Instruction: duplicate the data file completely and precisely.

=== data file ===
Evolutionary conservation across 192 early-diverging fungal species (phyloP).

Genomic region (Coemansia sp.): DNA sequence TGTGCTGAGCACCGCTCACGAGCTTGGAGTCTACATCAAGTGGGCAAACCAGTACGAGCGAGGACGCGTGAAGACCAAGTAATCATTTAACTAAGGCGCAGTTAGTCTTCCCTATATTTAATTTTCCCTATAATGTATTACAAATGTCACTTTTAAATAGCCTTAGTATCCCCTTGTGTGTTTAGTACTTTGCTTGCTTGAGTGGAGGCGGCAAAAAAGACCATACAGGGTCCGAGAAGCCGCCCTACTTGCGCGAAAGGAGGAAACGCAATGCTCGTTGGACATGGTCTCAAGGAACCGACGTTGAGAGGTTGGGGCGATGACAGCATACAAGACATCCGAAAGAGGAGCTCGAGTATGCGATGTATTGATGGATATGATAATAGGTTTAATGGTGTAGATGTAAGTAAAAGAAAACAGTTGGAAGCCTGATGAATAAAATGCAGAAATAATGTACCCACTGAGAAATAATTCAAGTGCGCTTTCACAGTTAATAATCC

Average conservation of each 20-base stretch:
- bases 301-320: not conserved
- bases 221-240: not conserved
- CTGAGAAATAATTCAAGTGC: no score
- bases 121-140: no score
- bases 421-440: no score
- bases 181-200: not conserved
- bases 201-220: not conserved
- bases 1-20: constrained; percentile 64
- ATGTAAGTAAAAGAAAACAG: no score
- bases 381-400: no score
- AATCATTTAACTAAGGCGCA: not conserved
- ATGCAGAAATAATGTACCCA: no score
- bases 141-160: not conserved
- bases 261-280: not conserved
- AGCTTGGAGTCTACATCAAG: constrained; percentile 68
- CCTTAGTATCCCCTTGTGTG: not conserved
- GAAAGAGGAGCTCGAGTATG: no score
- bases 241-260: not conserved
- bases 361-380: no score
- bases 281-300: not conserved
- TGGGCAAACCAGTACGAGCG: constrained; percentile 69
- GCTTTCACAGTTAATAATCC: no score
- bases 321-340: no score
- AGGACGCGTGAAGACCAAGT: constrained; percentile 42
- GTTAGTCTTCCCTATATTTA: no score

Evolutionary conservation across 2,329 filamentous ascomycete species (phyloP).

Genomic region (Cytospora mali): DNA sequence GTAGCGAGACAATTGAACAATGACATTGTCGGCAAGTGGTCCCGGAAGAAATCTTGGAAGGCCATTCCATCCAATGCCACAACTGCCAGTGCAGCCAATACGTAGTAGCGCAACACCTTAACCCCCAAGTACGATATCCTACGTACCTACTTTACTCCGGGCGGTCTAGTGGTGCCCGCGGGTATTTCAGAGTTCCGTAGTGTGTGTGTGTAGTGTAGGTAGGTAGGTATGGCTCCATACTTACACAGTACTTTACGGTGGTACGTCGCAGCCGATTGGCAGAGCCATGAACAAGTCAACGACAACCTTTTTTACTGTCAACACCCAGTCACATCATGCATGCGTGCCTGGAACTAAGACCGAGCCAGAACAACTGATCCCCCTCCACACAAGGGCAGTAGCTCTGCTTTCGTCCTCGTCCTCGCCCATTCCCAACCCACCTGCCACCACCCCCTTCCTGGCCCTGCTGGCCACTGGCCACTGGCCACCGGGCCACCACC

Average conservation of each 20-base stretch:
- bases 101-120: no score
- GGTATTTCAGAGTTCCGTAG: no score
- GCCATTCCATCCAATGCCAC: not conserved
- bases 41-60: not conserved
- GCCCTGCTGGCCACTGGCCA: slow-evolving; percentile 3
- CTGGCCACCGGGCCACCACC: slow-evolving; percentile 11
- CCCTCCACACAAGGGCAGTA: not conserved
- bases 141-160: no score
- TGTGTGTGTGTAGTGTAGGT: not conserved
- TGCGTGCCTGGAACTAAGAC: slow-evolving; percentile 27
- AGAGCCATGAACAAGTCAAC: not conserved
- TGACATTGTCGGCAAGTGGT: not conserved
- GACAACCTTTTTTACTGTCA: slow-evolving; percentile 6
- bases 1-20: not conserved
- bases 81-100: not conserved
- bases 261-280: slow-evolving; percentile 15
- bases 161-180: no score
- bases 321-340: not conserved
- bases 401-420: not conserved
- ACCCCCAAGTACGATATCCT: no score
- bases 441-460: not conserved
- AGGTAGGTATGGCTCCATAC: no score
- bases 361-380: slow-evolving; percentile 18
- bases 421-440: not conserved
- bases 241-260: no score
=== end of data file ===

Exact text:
Evolutionary conservation across 192 early-diverging fungal species (phyloP).

Genomic region (Coemansia sp.): DNA sequence TGTGCTGAGCACCGCTCACGAGCTTGGAGTCTACATCAAGTGGGCAAACCAGTACGAGCGAGGACGCGTGAAGACCAAGTAATCATTTAACTAAGGCGCAGTTAGTCTTCCCTATATTTAATTTTCCCTATAATGTATTACAAATGTCACTTTTAAATAGCCTTAGTATCCCCTTGTGTGTTTAGTACTTTGCTTGCTTGAGTGGAGGCGGCAAAAAAGACCATACAGGGTCCGAGAAGCCGCCCTACTTGCGCGAAAGGAGGAAACGCAATGCTCGTTGGACATGGTCTCAAGGAACCGACGTTGAGAGGTTGGGGCGATGACAGCATACAAGACATCCGAAAGAGGAGCTCGAGTATGCGATGTATTGATGGATATGATAATAGGTTTAATGGTGTAGATGTAAGTAAAAGAAAACAGTTGGAAGCCTGATGAATAAAATGCAGAAATAATGTACCCACTGAGAAATAATTCAAGTGCGCTTTCACAGTTAATAATCC

Average conservation of each 20-base stretch:
- bases 301-320: not conserved
- bases 221-240: not conserved
- CTGAGAAATAATTCAAGTGC: no score
- bases 121-140: no score
- bases 421-440: no score
- bases 181-200: not conserved
- bases 201-220: not conserved
- bases 1-20: constrained; percentile 64
- ATGTAAGTAAAAGAAAACAG: no score
- bases 381-400: no score
- AATCATTTAACTAAGGCGCA: not conserved
- ATGCAGAAATAATGTACCCA: no score
- bases 141-160: not conserved
- bases 261-280: not conserved
- AGCTTGGAGTCTACATCAAG: constrained; percentile 68
- CCTTAGTATCCCCTTGTGTG: not conserved
- GAAAGAGGAGCTCGAGTATG: no score
- bases 241-260: not conserved
- bases 361-380: no score
- bases 281-300: not conserved
- TGGGCAAACCAGTACGAGCG: constrained; percentile 69
- GCTTTCACAGTTAATAATCC: no score
- bases 321-340: no score
- AGGACGCGTGAAGACCAAGT: constrained; percentile 42
- GTTAGTCTTCCCTATATTTA: no score

Evolutionary conservation across 2,329 filamentous ascomycete species (phyloP).

Genomic region (Cytospora mali): DNA sequence GTAGCGAGACAATTGAACAATGACATTGTCGGCAAGTGGTCCCGGAAGAAATCTTGGAAGGCCATTCCATCCAATGCCACAACTGCCAGTGCAGCCAATACGTAGTAGCGCAACACCTTAACCCCCAAGTACGATATCCTACGTACCTACTTTACTCCGGGCGGTCTAGTGGTGCCCGCGGGTATTTCAGAGTTCCGTAGTGTGTGTGTGTAGTGTAGGTAGGTAGGTATGGCTCCATACTTACACAGTACTTTACGGTGGTACGTCGCAGCCGATTGGCAGAGCCATGAACAAGTCAACGACAACCTTTTTTACTGTCAACACCCAGTCACATCATGCATGCGTGCCTGGAACTAAGACCGAGCCAGAACAACTGATCCCCCTCCACACAAGGGCAGTAGCTCTGCTTTCGTCCTCGTCCTCGCCCATTCCCAACCCACCTGCCACCACCCCCTTCCTGGCCCTGCTGGCCACTGGCCACTGGCCACCGGGCCACCACC

Average conservation of each 20-base stretch:
- bases 101-120: no score
- GGTATTTCAGAGTTCCGTAG: no score
- GCCATTCCATCCAATGCCAC: not conserved
- bases 41-60: not conserved
- GCCCTGCTGGCCACTGGCCA: slow-evolving; percentile 3
- CTGGCCACCGGGCCACCACC: slow-evolving; percentile 11
- CCCTCCACACAAGGGCAGTA: not conserved
- bases 141-160: no score
- TGTGTGTGTGTAGTGTAGGT: not conserved
- TGCGTGCCTGGAACTAAGAC: slow-evolving; percentile 27
- AGAGCCATGAACAAGTCAAC: not conserved
- TGACATTGTCGGCAAGTGGT: not conserved
- GACAACCTTTTTTACTGTCA: slow-evolving; percentile 6
- bases 1-20: not conserved
- bases 81-100: not conserved
- bases 261-280: slow-evolving; percentile 15
- bases 161-180: no score
- bases 321-340: not conserved
- bases 401-420: not conserved
- ACCCCCAAGTACGATATCCT: no score
- bases 441-460: not conserved
- AGGTAGGTATGGCTCCATAC: no score
- bases 361-380: slow-evolving; percentile 18
- bases 421-440: not conserved
- bases 241-260: no score